The opinions that I have given are my own and therefore it may not be correct for everybody. These Runfold Lacedogs and I get along with one another's personality's.

I do not believe that unless you have a dog as the above it will not do well, each dog has different strengths and weakness. It's the strong points  that must be exploited to get that particular dog working and achieving the best it can. Not all dogs are meant to reach the top in Agility, I do know dogs that don't fit my description that work at the very top, I just work well with that type of dog. In the end you must enjoy what you and your dog can achieve together.


About the author...
Nicola Garrett
has been competing in Agility for twelve years and has trained seven dogs to this date. She started with Holly a collie cross and Misty, a Rough Collie, who qualified for the KCJO Agility in her first year of competition and eventually starred on Blue Peter for getting joint Third in this event.

Nicky won three Junior finals and six second places in Novice/Open Agility classes. She should have been made senior but was just unlucky. Misty continued to qualify for Crufts for the next four years until Gadget, her Border Collie took over. Gadget made advanced and qualified for nearly all of the major finals and being placed in most of them. She also competed in flyball and was a member of the winning team one year. Both Misty and Gadget live the luxurious retired life now.

Neeko was her next Border Collie. She also became an Advanced dog and was in the winning flyball team at Crufts. She was to be the mother of some very amazing puppies. She only had one litter and in that litter came three Advanced dogs, one Senior dog and a Starter dog. Her most famous is Jo Rhodes' Moravia Red October and her own Hocus Pocus.

Nicky says that Hocus Pocus (also known as Mac) is the most amazing dog she have ever worked. He is the softest and sweetest dog you could wish to own and most of the time - nothing is perfect all of the time - he is a dream to work. He is fast, responsive, keen and helpful. He has competed at Olympia twice, Crufts three times and has won three major finals. He works at advanced level and next year he is to become a member of the flyball team.

Nicky's three year old blue merle Border Collie, Fox,  is a strange one. She has to be motivated the way round the course. She doesn't like getting things wrong and when she does she sometimes gives up completely. Saying that she has managed to qualify for three finals/semis and now runs in Senior.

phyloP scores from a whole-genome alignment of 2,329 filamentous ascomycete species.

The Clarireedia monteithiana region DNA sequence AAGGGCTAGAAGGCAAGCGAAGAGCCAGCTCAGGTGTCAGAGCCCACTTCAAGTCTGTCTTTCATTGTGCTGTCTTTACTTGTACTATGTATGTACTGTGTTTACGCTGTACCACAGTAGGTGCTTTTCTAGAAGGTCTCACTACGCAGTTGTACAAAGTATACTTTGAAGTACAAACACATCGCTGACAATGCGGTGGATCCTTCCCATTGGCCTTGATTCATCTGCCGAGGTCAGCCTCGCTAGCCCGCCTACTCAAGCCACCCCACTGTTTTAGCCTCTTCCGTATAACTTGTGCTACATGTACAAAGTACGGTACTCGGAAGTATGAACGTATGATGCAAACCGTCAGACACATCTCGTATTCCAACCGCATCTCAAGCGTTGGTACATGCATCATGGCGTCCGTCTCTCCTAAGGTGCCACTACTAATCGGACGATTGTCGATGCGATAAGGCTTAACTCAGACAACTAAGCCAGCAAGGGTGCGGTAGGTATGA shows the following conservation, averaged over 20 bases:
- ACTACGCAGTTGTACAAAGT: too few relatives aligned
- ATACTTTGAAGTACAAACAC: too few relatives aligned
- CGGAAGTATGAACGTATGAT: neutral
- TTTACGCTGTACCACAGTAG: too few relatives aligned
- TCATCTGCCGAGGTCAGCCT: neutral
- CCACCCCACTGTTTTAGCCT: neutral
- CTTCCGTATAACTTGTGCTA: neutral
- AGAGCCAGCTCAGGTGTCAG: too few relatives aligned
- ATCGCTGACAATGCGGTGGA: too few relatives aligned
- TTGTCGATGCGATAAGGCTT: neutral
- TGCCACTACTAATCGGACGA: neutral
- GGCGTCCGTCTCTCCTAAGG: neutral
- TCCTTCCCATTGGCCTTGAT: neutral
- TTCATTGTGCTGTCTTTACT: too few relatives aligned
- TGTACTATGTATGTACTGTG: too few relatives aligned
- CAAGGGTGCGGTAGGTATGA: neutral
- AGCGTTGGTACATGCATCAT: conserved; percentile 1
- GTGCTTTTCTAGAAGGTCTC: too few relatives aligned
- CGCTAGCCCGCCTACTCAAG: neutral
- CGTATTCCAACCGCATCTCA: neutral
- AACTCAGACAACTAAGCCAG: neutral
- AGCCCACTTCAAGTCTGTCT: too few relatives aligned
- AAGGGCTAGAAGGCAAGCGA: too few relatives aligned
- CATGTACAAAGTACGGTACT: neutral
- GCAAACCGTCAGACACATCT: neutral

Spectre is her young hopeful, only twenty-one months old. He has only had three shows and has been placed at all three. Spectre is also related to Mac and Neeko, one of the reasons she purchased him. He has the same loveable temperament as Neeko and Mac, and he is keen and very helpful on the course although he has been made a little wild at times by her mad merle.

Nicola lives in Birmingham so she is well situated to attend the majority of the major shows. She also lives within a mile of Sutton Park, a massive heathland and forest area where you can walk your dogs for hours without having to put them on a lead. She has worked in a solicitors office as a Data Administration Assistant for four years but is presently trying to find a role more rewarding, preferably with dogs.

Photos: A selection of Olympia Finalists 1992 from Agility Voice (December 1992).

For what it's worth, here's what I personally look for in a pup.
First and foremost, if at all possible I want to see both parents and see that they are sound, healthy individuals who love people and can get along with other dogs.

When I look at the pups, I look first for the individual that catches my eye with structure that looks 'right.' I like a pup that is responsive to sound and movement. I prefer the pup which leaves the litter to focus on > people, and is first to investigate new things. I find that if I throw a toy, the pup that picks it up and immediately turns back toward me will probably have retrieving instinct and a willingness to work.

I do a standard 'puppy temperament test' and personally prefer pups that test dominant/independent. (I pay for this preference. These dogs are always testing your control.)

Finally, and on this point I NEVER compromise, I want a certain look in the eyes of intelligent curiosity and warmth. It's hard to describe, but it always makes an instant connection with me, and I know that's the one I'll take home.
Sherry Wargo